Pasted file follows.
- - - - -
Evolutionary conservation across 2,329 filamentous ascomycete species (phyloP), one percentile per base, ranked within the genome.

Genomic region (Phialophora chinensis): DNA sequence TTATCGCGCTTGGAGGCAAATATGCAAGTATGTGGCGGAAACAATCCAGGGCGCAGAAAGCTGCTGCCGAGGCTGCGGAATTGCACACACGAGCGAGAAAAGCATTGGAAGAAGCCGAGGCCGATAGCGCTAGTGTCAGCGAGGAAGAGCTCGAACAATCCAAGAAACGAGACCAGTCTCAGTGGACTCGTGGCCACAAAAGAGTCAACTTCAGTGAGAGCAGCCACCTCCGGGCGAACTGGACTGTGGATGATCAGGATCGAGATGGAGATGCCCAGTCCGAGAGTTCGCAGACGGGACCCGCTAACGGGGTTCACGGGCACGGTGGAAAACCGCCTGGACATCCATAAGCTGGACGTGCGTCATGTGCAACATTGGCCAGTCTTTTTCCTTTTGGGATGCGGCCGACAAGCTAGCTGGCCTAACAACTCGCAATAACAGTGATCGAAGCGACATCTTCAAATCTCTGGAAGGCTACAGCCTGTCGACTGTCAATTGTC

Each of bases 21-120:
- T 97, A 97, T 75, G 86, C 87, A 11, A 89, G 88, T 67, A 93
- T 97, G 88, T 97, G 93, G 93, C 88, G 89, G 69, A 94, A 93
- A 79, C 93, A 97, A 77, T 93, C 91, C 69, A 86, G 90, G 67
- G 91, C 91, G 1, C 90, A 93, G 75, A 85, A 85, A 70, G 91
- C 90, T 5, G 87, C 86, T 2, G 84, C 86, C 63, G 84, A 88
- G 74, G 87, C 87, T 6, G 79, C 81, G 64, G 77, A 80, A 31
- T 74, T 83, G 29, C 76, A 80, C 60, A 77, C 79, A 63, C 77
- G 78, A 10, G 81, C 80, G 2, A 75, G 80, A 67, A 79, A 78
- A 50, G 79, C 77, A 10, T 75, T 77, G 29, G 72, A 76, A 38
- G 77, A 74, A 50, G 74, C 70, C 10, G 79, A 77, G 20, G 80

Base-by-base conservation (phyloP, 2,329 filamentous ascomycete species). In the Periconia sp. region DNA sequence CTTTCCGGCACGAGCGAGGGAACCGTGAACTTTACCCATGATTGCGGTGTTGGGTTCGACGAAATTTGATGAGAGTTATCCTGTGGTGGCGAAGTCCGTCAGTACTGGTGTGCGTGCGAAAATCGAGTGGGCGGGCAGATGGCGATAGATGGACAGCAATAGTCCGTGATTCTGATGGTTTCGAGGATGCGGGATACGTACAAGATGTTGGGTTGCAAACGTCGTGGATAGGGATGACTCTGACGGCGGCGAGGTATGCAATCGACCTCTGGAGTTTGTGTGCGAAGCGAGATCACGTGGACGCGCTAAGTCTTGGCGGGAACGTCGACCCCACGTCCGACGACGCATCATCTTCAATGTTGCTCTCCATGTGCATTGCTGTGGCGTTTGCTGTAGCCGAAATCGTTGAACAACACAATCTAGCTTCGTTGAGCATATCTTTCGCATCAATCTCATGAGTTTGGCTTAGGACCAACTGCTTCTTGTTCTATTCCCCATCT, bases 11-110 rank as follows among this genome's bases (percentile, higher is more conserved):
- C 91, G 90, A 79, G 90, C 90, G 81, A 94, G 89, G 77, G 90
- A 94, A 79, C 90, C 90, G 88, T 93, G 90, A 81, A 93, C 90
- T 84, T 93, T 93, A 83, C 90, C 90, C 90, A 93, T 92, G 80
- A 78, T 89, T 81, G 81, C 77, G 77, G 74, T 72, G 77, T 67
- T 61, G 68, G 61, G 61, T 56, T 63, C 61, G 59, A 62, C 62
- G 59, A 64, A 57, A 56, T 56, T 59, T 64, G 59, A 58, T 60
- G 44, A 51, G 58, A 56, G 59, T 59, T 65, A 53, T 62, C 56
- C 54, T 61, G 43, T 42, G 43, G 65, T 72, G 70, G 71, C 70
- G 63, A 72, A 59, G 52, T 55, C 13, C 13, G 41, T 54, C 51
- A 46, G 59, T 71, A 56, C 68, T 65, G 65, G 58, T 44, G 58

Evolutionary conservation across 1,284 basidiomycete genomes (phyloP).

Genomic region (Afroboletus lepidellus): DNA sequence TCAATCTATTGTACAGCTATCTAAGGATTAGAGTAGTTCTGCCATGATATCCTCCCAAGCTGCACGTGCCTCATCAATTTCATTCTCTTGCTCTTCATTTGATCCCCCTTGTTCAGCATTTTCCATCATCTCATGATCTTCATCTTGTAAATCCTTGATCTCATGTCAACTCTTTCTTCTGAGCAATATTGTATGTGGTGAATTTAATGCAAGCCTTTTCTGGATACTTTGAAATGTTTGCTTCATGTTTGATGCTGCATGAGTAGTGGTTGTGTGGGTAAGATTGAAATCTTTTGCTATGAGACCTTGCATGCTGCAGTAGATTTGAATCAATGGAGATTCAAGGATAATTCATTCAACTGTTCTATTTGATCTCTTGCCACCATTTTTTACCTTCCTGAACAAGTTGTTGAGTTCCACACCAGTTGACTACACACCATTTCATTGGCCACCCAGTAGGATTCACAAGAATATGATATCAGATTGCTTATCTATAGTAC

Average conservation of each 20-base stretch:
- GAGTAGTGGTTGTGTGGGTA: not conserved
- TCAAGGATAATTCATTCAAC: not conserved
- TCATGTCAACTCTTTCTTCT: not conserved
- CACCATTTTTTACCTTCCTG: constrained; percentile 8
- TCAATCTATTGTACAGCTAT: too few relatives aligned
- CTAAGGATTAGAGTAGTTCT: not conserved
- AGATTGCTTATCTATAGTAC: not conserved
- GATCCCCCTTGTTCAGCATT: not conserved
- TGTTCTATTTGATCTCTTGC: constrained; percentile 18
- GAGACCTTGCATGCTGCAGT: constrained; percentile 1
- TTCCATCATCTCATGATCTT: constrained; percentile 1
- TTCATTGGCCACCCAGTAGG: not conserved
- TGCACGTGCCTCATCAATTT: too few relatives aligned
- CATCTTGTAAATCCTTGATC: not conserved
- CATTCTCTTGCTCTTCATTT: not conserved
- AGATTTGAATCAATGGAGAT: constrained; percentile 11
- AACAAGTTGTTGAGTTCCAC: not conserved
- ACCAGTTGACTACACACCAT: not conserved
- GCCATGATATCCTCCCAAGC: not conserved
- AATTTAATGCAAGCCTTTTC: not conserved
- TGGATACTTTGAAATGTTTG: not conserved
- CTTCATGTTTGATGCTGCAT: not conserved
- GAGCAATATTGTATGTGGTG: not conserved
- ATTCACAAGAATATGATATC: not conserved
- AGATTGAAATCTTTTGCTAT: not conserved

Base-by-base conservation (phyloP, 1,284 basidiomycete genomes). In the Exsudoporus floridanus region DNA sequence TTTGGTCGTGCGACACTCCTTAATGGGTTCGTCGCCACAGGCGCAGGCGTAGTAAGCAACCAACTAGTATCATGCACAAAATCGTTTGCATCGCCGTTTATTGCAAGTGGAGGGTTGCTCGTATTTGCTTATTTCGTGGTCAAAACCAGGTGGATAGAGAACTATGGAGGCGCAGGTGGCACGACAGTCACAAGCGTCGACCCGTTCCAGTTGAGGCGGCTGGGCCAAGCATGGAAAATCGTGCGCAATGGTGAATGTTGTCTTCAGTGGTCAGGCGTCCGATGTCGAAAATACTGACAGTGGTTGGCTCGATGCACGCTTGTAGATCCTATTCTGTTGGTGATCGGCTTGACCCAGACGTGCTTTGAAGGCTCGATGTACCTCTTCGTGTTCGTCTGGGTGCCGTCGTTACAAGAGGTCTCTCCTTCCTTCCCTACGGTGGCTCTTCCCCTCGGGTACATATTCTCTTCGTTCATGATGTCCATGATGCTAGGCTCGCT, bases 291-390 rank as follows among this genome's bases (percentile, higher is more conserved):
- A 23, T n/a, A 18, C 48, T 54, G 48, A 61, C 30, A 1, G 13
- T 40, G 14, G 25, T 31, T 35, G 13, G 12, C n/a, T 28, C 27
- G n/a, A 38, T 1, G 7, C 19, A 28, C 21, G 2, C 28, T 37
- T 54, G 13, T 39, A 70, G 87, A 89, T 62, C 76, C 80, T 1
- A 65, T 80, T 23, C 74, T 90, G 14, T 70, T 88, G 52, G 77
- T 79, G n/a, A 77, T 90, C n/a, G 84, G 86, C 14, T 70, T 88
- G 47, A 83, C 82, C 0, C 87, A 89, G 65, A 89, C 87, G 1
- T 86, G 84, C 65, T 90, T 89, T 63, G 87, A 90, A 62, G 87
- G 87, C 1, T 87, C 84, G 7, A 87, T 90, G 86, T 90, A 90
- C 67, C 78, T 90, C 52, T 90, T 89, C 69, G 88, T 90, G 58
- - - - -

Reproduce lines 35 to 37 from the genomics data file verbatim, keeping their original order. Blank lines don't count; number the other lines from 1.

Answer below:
- GATCCCCCTTGTTCAGCATT: not conserved
- TGTTCTATTTGATCTCTTGC: constrained; percentile 18
- GAGACCTTGCATGCTGCAGT: constrained; percentile 1